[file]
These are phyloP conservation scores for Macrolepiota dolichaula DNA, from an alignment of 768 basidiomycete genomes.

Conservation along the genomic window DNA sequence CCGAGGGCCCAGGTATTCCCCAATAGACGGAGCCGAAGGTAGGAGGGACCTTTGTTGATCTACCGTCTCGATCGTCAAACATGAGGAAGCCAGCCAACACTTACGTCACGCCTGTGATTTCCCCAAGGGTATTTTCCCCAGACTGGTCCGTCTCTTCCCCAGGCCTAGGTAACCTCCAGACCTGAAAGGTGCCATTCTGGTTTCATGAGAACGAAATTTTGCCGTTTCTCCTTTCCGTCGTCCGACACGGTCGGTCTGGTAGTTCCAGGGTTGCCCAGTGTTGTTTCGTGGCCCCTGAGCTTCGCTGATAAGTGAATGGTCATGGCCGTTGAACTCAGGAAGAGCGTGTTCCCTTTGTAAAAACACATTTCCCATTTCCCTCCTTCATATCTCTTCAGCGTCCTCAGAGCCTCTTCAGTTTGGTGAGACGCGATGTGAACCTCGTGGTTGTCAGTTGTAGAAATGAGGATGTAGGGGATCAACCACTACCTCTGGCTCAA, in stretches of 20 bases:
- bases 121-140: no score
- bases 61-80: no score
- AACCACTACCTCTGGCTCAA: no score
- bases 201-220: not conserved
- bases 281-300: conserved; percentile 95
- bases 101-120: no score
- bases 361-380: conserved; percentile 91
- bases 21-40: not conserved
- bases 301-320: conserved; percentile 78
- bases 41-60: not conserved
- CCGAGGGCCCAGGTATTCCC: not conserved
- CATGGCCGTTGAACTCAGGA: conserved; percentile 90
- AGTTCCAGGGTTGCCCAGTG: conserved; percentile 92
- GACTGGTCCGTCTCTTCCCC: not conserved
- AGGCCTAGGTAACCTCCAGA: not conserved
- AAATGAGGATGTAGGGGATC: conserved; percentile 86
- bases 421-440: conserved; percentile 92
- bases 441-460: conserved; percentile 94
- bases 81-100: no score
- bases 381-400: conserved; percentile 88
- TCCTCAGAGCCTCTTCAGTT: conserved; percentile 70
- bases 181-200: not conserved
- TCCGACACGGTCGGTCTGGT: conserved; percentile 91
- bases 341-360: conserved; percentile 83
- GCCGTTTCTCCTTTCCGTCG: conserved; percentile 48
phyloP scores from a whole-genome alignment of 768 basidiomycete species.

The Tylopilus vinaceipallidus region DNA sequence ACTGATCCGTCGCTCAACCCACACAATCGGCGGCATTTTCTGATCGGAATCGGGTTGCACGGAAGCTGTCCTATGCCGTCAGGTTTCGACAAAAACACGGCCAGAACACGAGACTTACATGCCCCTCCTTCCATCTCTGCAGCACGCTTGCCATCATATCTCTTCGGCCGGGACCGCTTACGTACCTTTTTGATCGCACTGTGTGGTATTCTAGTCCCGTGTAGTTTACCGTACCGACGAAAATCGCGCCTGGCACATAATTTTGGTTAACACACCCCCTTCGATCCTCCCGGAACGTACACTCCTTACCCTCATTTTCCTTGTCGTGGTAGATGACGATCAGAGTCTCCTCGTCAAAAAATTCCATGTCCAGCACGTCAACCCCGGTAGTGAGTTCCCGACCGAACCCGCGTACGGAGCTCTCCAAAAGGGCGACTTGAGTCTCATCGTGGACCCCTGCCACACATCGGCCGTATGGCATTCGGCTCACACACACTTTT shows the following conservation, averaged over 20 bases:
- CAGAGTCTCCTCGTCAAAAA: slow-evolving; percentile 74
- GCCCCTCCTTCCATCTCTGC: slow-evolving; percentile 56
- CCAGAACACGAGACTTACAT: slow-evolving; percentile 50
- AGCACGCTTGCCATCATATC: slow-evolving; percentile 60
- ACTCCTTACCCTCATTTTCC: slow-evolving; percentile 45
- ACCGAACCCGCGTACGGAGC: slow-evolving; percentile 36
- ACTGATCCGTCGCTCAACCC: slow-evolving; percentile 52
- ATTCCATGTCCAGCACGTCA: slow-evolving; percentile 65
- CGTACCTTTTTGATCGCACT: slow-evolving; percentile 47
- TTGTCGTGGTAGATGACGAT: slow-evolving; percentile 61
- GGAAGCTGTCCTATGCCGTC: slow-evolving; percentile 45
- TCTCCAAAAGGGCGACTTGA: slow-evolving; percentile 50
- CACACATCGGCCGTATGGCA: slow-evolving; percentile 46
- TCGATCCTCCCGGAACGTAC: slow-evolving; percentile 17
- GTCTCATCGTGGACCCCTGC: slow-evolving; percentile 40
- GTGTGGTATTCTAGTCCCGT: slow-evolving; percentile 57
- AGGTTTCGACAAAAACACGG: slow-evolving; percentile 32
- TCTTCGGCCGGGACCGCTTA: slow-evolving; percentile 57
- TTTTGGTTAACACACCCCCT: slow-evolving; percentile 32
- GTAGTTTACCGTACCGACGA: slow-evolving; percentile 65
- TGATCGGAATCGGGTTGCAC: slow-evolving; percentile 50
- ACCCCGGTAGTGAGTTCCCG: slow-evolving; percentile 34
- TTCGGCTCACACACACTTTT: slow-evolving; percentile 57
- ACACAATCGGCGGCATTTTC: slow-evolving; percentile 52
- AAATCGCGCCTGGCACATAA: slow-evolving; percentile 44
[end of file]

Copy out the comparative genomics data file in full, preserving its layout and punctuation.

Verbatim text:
These are phyloP conservation scores for Macrolepiota dolichaula DNA, from an alignment of 768 basidiomycete genomes.

Conservation along the genomic window DNA sequence CCGAGGGCCCAGGTATTCCCCAATAGACGGAGCCGAAGGTAGGAGGGACCTTTGTTGATCTACCGTCTCGATCGTCAAACATGAGGAAGCCAGCCAACACTTACGTCACGCCTGTGATTTCCCCAAGGGTATTTTCCCCAGACTGGTCCGTCTCTTCCCCAGGCCTAGGTAACCTCCAGACCTGAAAGGTGCCATTCTGGTTTCATGAGAACGAAATTTTGCCGTTTCTCCTTTCCGTCGTCCGACACGGTCGGTCTGGTAGTTCCAGGGTTGCCCAGTGTTGTTTCGTGGCCCCTGAGCTTCGCTGATAAGTGAATGGTCATGGCCGTTGAACTCAGGAAGAGCGTGTTCCCTTTGTAAAAACACATTTCCCATTTCCCTCCTTCATATCTCTTCAGCGTCCTCAGAGCCTCTTCAGTTTGGTGAGACGCGATGTGAACCTCGTGGTTGTCAGTTGTAGAAATGAGGATGTAGGGGATCAACCACTACCTCTGGCTCAA, in stretches of 20 bases:
- bases 121-140: no score
- bases 61-80: no score
- AACCACTACCTCTGGCTCAA: no score
- bases 201-220: not conserved
- bases 281-300: conserved; percentile 95
- bases 101-120: no score
- bases 361-380: conserved; percentile 91
- bases 21-40: not conserved
- bases 301-320: conserved; percentile 78
- bases 41-60: not conserved
- CCGAGGGCCCAGGTATTCCC: not conserved
- CATGGCCGTTGAACTCAGGA: conserved; percentile 90
- AGTTCCAGGGTTGCCCAGTG: conserved; percentile 92
- GACTGGTCCGTCTCTTCCCC: not conserved
- AGGCCTAGGTAACCTCCAGA: not conserved
- AAATGAGGATGTAGGGGATC: conserved; percentile 86
- bases 421-440: conserved; percentile 92
- bases 441-460: conserved; percentile 94
- bases 81-100: no score
- bases 381-400: conserved; percentile 88
- TCCTCAGAGCCTCTTCAGTT: conserved; percentile 70
- bases 181-200: not conserved
- TCCGACACGGTCGGTCTGGT: conserved; percentile 91
- bases 341-360: conserved; percentile 83
- GCCGTTTCTCCTTTCCGTCG: conserved; percentile 48
phyloP scores from a whole-genome alignment of 768 basidiomycete species.

The Tylopilus vinaceipallidus region DNA sequence ACTGATCCGTCGCTCAACCCACACAATCGGCGGCATTTTCTGATCGGAATCGGGTTGCACGGAAGCTGTCCTATGCCGTCAGGTTTCGACAAAAACACGGCCAGAACACGAGACTTACATGCCCCTCCTTCCATCTCTGCAGCACGCTTGCCATCATATCTCTTCGGCCGGGACCGCTTACGTACCTTTTTGATCGCACTGTGTGGTATTCTAGTCCCGTGTAGTTTACCGTACCGACGAAAATCGCGCCTGGCACATAATTTTGGTTAACACACCCCCTTCGATCCTCCCGGAACGTACACTCCTTACCCTCATTTTCCTTGTCGTGGTAGATGACGATCAGAGTCTCCTCGTCAAAAAATTCCATGTCCAGCACGTCAACCCCGGTAGTGAGTTCCCGACCGAACCCGCGTACGGAGCTCTCCAAAAGGGCGACTTGAGTCTCATCGTGGACCCCTGCCACACATCGGCCGTATGGCATTCGGCTCACACACACTTTT shows the following conservation, averaged over 20 bases:
- CAGAGTCTCCTCGTCAAAAA: slow-evolving; percentile 74
- GCCCCTCCTTCCATCTCTGC: slow-evolving; percentile 56
- CCAGAACACGAGACTTACAT: slow-evolving; percentile 50
- AGCACGCTTGCCATCATATC: slow-evolving; percentile 60
- ACTCCTTACCCTCATTTTCC: slow-evolving; percentile 45
- ACCGAACCCGCGTACGGAGC: slow-evolving; percentile 36
- ACTGATCCGTCGCTCAACCC: slow-evolving; percentile 52
- ATTCCATGTCCAGCACGTCA: slow-evolving; percentile 65
- CGTACCTTTTTGATCGCACT: slow-evolving; percentile 47
- TTGTCGTGGTAGATGACGAT: slow-evolving; percentile 61
- GGAAGCTGTCCTATGCCGTC: slow-evolving; percentile 45
- TCTCCAAAAGGGCGACTTGA: slow-evolving; percentile 50
- CACACATCGGCCGTATGGCA: slow-evolving; percentile 46
- TCGATCCTCCCGGAACGTAC: slow-evolving; percentile 17
- GTCTCATCGTGGACCCCTGC: slow-evolving; percentile 40
- GTGTGGTATTCTAGTCCCGT: slow-evolving; percentile 57
- AGGTTTCGACAAAAACACGG: slow-evolving; percentile 32
- TCTTCGGCCGGGACCGCTTA: slow-evolving; percentile 57
- TTTTGGTTAACACACCCCCT: slow-evolving; percentile 32
- GTAGTTTACCGTACCGACGA: slow-evolving; percentile 65
- TGATCGGAATCGGGTTGCAC: slow-evolving; percentile 50
- ACCCCGGTAGTGAGTTCCCG: slow-evolving; percentile 34
- TTCGGCTCACACACACTTTT: slow-evolving; percentile 57
- ACACAATCGGCGGCATTTTC: slow-evolving; percentile 52
- AAATCGCGCCTGGCACATAA: slow-evolving; percentile 44